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Genes in the CHMP family provide instructions for making parts (subunits) of a group of proteins known as the ESCRT-III complex. This complex helps transport other proteins from the cell membrane to the interior of the cell, a process known as endocytosis. In particular, the ESCRT-III complex is involved in the endocytosis of proteins that need to be broken down (degraded) by the cell. The complex helps sort these proteins into structures called multivesicular bodies (MVBs), which deliver them to lysosomes. Lysosomes are compartments within cells that digest and recycle many different types of molecules.
Only one member of the CHMP gene family, CHMP2B, has been associated with disease. Mutations in the CHMP2B gene cause a rare, progressive brain disorder called CHMP2B-related frontotemporal dementia.
The CHMP gene family was originally named "chromatin modifying proteins" based on the structure of CHMP1A, the first gene identified as part of the family. The protein produced from this gene was predicted to have a role in turning off (suppressing) the activity of other genes by modifying chromatin, the complex of DNA and protein that packages DNA into chromosomes. However, it is unknown whether genes in the CHMP family (including CHMP1A) actually perform this function. Most researchers now refer to this family as charged multivesicular body proteins.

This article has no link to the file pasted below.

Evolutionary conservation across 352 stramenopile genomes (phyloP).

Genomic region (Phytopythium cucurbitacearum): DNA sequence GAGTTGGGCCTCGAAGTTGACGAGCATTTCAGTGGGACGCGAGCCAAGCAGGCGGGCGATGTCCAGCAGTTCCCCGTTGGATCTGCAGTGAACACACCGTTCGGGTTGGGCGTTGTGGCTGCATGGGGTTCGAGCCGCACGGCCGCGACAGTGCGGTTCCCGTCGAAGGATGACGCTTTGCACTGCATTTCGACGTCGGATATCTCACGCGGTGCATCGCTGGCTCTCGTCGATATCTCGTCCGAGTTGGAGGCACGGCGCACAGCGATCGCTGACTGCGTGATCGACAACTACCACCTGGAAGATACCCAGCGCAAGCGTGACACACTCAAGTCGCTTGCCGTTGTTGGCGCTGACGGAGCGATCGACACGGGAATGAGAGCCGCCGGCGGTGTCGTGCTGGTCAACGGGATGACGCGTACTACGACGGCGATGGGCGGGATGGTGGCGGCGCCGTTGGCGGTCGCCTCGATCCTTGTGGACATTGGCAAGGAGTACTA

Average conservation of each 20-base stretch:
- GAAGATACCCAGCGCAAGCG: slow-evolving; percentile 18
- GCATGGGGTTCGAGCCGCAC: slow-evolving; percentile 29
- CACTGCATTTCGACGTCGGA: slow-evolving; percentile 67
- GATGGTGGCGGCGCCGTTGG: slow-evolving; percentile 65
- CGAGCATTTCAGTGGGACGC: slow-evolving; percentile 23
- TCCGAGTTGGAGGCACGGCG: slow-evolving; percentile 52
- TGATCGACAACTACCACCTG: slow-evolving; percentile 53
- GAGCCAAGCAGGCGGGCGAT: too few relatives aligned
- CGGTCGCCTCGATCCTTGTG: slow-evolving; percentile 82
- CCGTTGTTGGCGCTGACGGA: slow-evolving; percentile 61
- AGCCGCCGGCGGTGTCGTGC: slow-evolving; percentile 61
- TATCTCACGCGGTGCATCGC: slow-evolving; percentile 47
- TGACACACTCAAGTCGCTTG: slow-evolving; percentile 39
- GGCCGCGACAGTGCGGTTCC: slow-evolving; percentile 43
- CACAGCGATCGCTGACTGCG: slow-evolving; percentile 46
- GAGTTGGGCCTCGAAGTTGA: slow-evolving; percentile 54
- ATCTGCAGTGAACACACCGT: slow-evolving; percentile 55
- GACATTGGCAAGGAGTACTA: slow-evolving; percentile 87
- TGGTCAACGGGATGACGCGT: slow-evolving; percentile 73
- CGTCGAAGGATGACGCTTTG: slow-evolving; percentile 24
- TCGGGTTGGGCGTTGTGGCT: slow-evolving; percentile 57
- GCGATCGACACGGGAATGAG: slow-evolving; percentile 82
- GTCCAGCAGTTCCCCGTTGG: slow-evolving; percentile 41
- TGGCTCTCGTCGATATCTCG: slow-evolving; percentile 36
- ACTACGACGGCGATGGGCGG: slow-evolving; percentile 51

The HUGO Gene Nomenclature Committee (HGNC) provides a list of genes in the CHMP family (http://www.genenames.org/genefamilies/CHMP).
Genetics Home Reference summarizes the normal function and health implications of this member of the CHMP gene family: CHMP2B.
Genetics Home Reference includes these conditions related to genes in the CHMP gene family:
You may find the following resources about the CHMP gene family helpful.
autophagy ; cell ; cell membrane ; chromatin ; dementia ; DNA ; endocytosis ; endosomes ; gene ; protein
You may find definitions for these and many other terms in the Genetics Home Reference Glossary (http://ghr.nlm.nih.gov/glossary).
These sources were used to develop the Genetics Home Reference summary for the CHMP gene family.
The resources on this site should not be used as a substitute for professional medical care or advice. Users seeking information about a personal genetic disease, syndrome, or condition should consult with a qualified healthcare professional. See How can I find a genetics professional in my area? (http://ghr.nlm.nih.gov/handbook/consult/findingprofessional) in the Handbook.